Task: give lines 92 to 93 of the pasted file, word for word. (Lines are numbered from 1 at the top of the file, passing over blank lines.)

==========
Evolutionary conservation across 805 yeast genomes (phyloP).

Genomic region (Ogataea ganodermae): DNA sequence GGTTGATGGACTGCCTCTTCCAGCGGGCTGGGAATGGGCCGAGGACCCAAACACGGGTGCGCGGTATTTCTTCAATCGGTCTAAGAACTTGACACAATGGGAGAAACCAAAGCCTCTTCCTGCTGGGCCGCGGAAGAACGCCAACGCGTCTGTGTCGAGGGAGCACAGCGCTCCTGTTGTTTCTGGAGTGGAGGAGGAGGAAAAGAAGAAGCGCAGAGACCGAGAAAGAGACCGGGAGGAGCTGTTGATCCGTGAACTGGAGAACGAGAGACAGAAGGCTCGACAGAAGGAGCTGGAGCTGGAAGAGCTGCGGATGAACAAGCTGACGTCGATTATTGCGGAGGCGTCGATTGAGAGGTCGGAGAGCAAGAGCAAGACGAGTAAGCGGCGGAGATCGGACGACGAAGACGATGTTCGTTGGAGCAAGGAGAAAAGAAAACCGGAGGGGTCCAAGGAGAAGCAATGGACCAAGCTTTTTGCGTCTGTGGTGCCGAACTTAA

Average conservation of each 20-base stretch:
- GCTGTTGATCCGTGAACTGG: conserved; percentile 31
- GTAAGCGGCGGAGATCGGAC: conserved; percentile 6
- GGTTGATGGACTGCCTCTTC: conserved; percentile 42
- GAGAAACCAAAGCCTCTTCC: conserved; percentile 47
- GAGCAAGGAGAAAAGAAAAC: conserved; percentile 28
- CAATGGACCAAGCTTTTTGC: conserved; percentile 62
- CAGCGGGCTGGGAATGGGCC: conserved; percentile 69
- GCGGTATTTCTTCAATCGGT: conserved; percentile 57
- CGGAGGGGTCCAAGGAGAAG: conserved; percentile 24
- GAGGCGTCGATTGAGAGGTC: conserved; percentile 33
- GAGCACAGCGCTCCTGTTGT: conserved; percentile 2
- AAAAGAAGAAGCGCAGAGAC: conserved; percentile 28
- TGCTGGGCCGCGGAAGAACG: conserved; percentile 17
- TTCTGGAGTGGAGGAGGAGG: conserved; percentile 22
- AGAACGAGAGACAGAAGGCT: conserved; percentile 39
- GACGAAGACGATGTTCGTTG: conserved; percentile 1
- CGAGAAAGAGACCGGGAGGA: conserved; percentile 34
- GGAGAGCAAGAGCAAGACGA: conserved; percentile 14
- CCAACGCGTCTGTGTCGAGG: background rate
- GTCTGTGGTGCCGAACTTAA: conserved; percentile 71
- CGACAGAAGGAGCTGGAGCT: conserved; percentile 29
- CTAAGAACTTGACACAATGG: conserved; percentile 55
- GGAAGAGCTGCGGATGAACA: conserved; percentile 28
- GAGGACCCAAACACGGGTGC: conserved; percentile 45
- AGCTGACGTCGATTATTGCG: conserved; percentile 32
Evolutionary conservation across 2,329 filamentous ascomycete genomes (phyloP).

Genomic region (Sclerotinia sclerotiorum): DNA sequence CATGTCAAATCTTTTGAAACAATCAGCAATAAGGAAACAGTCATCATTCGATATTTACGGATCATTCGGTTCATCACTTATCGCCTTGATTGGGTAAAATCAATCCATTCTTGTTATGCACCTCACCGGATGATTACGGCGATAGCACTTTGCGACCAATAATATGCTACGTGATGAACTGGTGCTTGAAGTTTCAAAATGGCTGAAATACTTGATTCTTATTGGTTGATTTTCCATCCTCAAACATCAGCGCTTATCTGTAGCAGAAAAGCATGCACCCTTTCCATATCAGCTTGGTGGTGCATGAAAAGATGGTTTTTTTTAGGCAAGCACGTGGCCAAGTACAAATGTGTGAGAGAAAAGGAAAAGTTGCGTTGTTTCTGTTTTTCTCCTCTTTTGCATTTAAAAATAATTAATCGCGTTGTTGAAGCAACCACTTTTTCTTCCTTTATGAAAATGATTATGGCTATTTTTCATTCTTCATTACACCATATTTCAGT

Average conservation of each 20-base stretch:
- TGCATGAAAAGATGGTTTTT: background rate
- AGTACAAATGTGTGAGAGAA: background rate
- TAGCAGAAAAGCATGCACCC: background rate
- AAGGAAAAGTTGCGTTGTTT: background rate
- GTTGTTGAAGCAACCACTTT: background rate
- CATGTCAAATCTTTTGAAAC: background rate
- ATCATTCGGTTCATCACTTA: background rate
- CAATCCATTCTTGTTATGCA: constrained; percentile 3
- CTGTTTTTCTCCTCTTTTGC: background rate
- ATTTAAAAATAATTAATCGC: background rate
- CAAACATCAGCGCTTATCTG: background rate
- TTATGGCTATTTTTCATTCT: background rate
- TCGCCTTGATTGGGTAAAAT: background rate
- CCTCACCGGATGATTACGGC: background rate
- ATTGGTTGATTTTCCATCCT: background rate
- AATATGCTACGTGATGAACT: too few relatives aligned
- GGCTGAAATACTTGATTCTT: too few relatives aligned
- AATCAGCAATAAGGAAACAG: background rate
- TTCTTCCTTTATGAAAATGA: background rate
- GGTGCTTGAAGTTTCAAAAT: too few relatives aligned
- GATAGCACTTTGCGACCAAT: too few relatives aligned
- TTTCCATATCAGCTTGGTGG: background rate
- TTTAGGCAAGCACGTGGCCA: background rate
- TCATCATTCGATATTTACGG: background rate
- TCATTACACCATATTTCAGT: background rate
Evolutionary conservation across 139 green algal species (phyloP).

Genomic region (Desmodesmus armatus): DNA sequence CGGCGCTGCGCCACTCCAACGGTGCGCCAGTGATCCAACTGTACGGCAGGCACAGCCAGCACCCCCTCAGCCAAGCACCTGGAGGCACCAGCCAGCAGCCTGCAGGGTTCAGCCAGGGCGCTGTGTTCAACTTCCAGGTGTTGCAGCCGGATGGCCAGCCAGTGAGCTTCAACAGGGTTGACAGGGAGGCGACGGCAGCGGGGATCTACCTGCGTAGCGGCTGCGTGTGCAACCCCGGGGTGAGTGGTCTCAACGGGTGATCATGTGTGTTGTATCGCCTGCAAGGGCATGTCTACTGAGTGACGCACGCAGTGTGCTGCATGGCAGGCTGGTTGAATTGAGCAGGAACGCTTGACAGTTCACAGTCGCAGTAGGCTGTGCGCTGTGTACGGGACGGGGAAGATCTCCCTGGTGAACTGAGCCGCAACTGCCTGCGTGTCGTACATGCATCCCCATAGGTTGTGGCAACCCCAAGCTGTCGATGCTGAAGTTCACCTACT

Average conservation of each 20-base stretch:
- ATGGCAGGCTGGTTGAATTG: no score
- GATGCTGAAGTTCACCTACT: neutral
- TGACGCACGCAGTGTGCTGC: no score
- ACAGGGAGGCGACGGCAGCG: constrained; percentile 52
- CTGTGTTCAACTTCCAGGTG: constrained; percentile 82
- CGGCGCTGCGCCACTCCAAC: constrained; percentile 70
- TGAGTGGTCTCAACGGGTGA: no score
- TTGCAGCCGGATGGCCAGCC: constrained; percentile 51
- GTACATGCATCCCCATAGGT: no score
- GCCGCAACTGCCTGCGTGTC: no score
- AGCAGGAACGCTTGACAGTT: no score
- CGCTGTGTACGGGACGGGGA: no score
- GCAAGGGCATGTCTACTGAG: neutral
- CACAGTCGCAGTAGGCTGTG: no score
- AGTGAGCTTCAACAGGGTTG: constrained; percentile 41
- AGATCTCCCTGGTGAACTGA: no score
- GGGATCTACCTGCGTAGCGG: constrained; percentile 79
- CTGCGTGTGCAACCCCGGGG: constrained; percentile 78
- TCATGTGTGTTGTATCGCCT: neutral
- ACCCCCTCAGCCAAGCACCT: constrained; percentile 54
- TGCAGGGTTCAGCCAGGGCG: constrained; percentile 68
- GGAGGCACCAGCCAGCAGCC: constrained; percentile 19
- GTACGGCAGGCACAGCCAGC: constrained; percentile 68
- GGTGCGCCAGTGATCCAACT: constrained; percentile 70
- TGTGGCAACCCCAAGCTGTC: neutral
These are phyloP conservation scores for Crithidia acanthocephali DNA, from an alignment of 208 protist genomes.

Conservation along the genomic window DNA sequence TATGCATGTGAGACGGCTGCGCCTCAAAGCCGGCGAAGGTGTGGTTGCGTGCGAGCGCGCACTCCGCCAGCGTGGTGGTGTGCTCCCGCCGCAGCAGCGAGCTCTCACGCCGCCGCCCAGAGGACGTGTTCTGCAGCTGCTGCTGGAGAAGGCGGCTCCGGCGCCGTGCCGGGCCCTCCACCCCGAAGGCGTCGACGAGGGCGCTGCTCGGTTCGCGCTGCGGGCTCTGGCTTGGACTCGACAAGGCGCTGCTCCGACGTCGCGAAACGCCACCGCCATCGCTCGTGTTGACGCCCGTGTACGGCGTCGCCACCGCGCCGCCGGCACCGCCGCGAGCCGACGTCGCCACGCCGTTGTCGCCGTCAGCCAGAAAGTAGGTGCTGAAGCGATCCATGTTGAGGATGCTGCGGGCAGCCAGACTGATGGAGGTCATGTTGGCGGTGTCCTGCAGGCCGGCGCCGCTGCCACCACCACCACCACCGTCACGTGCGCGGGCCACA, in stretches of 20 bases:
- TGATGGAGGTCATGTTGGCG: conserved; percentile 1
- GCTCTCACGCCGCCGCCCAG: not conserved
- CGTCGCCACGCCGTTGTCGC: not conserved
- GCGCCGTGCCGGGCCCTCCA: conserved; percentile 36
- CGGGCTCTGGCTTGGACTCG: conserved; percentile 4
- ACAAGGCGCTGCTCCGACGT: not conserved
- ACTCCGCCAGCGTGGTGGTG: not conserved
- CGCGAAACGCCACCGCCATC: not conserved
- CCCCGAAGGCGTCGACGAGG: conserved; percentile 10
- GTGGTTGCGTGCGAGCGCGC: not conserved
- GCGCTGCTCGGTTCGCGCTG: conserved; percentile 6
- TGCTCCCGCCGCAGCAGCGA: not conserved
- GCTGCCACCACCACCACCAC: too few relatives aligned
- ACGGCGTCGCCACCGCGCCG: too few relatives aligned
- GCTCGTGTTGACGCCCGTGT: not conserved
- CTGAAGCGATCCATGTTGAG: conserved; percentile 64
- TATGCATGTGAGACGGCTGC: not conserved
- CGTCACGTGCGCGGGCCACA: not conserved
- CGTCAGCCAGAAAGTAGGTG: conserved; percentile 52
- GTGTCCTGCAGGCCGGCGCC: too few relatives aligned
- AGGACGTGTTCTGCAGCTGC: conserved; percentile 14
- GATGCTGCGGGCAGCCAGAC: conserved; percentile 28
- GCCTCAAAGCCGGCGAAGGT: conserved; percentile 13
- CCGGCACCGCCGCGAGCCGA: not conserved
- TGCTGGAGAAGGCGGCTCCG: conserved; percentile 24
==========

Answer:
- ACAAGGCGCTGCTCCGACGT: not conserved
- ACTCCGCCAGCGTGGTGGTG: not conserved